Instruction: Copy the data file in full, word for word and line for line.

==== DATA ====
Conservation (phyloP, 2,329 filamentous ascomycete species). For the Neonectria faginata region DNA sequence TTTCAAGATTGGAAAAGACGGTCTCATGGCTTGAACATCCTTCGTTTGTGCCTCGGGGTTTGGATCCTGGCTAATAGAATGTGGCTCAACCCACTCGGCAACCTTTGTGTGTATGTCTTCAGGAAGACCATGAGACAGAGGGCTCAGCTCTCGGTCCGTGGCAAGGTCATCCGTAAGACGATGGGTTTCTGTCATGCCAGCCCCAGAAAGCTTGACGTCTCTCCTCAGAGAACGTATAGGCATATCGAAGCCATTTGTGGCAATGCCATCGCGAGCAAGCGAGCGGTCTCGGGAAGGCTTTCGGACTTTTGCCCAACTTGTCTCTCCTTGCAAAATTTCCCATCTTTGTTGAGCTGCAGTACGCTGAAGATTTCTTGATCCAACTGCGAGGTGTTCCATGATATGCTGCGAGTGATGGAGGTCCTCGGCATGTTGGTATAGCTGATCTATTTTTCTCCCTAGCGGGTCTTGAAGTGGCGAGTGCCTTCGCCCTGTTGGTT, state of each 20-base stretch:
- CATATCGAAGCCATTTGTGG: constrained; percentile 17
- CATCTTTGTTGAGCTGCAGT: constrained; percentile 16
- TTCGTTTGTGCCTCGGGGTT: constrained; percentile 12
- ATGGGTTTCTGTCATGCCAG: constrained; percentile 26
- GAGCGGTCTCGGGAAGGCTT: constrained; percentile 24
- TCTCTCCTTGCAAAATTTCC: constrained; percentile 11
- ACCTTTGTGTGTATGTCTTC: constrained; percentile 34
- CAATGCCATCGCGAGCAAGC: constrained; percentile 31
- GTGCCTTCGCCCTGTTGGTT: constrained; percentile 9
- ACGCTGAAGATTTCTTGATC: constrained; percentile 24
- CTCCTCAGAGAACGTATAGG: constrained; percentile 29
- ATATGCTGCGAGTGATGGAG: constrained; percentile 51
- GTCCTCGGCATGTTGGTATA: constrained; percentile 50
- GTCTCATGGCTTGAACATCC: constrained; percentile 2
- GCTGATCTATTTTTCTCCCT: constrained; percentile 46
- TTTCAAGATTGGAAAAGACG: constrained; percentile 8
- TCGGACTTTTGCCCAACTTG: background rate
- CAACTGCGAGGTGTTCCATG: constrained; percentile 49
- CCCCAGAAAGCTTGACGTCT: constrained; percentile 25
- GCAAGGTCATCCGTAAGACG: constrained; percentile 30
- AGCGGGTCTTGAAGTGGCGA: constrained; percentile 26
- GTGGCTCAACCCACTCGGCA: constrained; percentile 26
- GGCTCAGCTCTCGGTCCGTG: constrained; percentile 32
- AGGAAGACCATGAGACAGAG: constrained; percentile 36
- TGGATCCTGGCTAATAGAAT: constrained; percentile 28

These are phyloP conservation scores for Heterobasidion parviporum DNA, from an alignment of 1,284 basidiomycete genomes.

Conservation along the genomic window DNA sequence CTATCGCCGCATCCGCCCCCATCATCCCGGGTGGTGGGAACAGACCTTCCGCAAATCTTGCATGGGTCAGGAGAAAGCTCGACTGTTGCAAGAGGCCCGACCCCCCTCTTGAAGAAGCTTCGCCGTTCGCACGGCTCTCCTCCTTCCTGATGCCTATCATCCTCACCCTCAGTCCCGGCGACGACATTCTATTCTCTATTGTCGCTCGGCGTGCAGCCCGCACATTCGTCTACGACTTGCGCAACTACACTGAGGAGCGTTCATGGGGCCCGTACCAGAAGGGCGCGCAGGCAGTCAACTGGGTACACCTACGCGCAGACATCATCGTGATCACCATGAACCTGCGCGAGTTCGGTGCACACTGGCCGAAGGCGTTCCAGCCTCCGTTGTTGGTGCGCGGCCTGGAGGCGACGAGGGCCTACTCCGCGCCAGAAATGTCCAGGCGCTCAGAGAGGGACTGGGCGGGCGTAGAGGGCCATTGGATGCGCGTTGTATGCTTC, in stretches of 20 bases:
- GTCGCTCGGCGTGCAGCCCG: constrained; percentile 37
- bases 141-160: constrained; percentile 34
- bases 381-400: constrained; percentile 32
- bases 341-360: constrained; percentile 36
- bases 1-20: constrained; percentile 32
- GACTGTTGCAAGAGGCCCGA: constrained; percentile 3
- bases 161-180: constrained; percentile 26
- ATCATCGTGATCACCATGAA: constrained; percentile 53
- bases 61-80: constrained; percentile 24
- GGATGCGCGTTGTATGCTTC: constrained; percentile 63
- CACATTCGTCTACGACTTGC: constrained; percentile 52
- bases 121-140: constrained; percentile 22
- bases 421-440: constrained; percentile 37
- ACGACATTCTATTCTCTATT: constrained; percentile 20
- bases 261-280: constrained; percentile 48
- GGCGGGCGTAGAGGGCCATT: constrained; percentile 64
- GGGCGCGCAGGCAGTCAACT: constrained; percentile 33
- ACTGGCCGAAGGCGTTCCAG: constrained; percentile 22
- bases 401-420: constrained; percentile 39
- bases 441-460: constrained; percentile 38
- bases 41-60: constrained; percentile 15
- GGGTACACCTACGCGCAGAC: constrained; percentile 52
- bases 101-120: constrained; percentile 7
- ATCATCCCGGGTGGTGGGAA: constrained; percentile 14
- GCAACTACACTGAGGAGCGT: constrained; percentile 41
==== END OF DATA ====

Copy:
Conservation (phyloP, 2,329 filamentous ascomycete species). For the Neonectria faginata region DNA sequence TTTCAAGATTGGAAAAGACGGTCTCATGGCTTGAACATCCTTCGTTTGTGCCTCGGGGTTTGGATCCTGGCTAATAGAATGTGGCTCAACCCACTCGGCAACCTTTGTGTGTATGTCTTCAGGAAGACCATGAGACAGAGGGCTCAGCTCTCGGTCCGTGGCAAGGTCATCCGTAAGACGATGGGTTTCTGTCATGCCAGCCCCAGAAAGCTTGACGTCTCTCCTCAGAGAACGTATAGGCATATCGAAGCCATTTGTGGCAATGCCATCGCGAGCAAGCGAGCGGTCTCGGGAAGGCTTTCGGACTTTTGCCCAACTTGTCTCTCCTTGCAAAATTTCCCATCTTTGTTGAGCTGCAGTACGCTGAAGATTTCTTGATCCAACTGCGAGGTGTTCCATGATATGCTGCGAGTGATGGAGGTCCTCGGCATGTTGGTATAGCTGATCTATTTTTCTCCCTAGCGGGTCTTGAAGTGGCGAGTGCCTTCGCCCTGTTGGTT, state of each 20-base stretch:
- CATATCGAAGCCATTTGTGG: constrained; percentile 17
- CATCTTTGTTGAGCTGCAGT: constrained; percentile 16
- TTCGTTTGTGCCTCGGGGTT: constrained; percentile 12
- ATGGGTTTCTGTCATGCCAG: constrained; percentile 26
- GAGCGGTCTCGGGAAGGCTT: constrained; percentile 24
- TCTCTCCTTGCAAAATTTCC: constrained; percentile 11
- ACCTTTGTGTGTATGTCTTC: constrained; percentile 34
- CAATGCCATCGCGAGCAAGC: constrained; percentile 31
- GTGCCTTCGCCCTGTTGGTT: constrained; percentile 9
- ACGCTGAAGATTTCTTGATC: constrained; percentile 24
- CTCCTCAGAGAACGTATAGG: constrained; percentile 29
- ATATGCTGCGAGTGATGGAG: constrained; percentile 51
- GTCCTCGGCATGTTGGTATA: constrained; percentile 50
- GTCTCATGGCTTGAACATCC: constrained; percentile 2
- GCTGATCTATTTTTCTCCCT: constrained; percentile 46
- TTTCAAGATTGGAAAAGACG: constrained; percentile 8
- TCGGACTTTTGCCCAACTTG: background rate
- CAACTGCGAGGTGTTCCATG: constrained; percentile 49
- CCCCAGAAAGCTTGACGTCT: constrained; percentile 25
- GCAAGGTCATCCGTAAGACG: constrained; percentile 30
- AGCGGGTCTTGAAGTGGCGA: constrained; percentile 26
- GTGGCTCAACCCACTCGGCA: constrained; percentile 26
- GGCTCAGCTCTCGGTCCGTG: constrained; percentile 32
- AGGAAGACCATGAGACAGAG: constrained; percentile 36
- TGGATCCTGGCTAATAGAAT: constrained; percentile 28

These are phyloP conservation scores for Heterobasidion parviporum DNA, from an alignment of 1,284 basidiomycete genomes.

Conservation along the genomic window DNA sequence CTATCGCCGCATCCGCCCCCATCATCCCGGGTGGTGGGAACAGACCTTCCGCAAATCTTGCATGGGTCAGGAGAAAGCTCGACTGTTGCAAGAGGCCCGACCCCCCTCTTGAAGAAGCTTCGCCGTTCGCACGGCTCTCCTCCTTCCTGATGCCTATCATCCTCACCCTCAGTCCCGGCGACGACATTCTATTCTCTATTGTCGCTCGGCGTGCAGCCCGCACATTCGTCTACGACTTGCGCAACTACACTGAGGAGCGTTCATGGGGCCCGTACCAGAAGGGCGCGCAGGCAGTCAACTGGGTACACCTACGCGCAGACATCATCGTGATCACCATGAACCTGCGCGAGTTCGGTGCACACTGGCCGAAGGCGTTCCAGCCTCCGTTGTTGGTGCGCGGCCTGGAGGCGACGAGGGCCTACTCCGCGCCAGAAATGTCCAGGCGCTCAGAGAGGGACTGGGCGGGCGTAGAGGGCCATTGGATGCGCGTTGTATGCTTC, in stretches of 20 bases:
- GTCGCTCGGCGTGCAGCCCG: constrained; percentile 37
- bases 141-160: constrained; percentile 34
- bases 381-400: constrained; percentile 32
- bases 341-360: constrained; percentile 36
- bases 1-20: constrained; percentile 32
- GACTGTTGCAAGAGGCCCGA: constrained; percentile 3
- bases 161-180: constrained; percentile 26
- ATCATCGTGATCACCATGAA: constrained; percentile 53
- bases 61-80: constrained; percentile 24
- GGATGCGCGTTGTATGCTTC: constrained; percentile 63
- CACATTCGTCTACGACTTGC: constrained; percentile 52
- bases 121-140: constrained; percentile 22
- bases 421-440: constrained; percentile 37
- ACGACATTCTATTCTCTATT: constrained; percentile 20
- bases 261-280: constrained; percentile 48
- GGCGGGCGTAGAGGGCCATT: constrained; percentile 64
- GGGCGCGCAGGCAGTCAACT: constrained; percentile 33
- ACTGGCCGAAGGCGTTCCAG: constrained; percentile 22
- bases 401-420: constrained; percentile 39
- bases 441-460: constrained; percentile 38
- bases 41-60: constrained; percentile 15
- GGGTACACCTACGCGCAGAC: constrained; percentile 52
- bases 101-120: constrained; percentile 7
- ATCATCCCGGGTGGTGGGAA: constrained; percentile 14
- GCAACTACACTGAGGAGCGT: constrained; percentile 41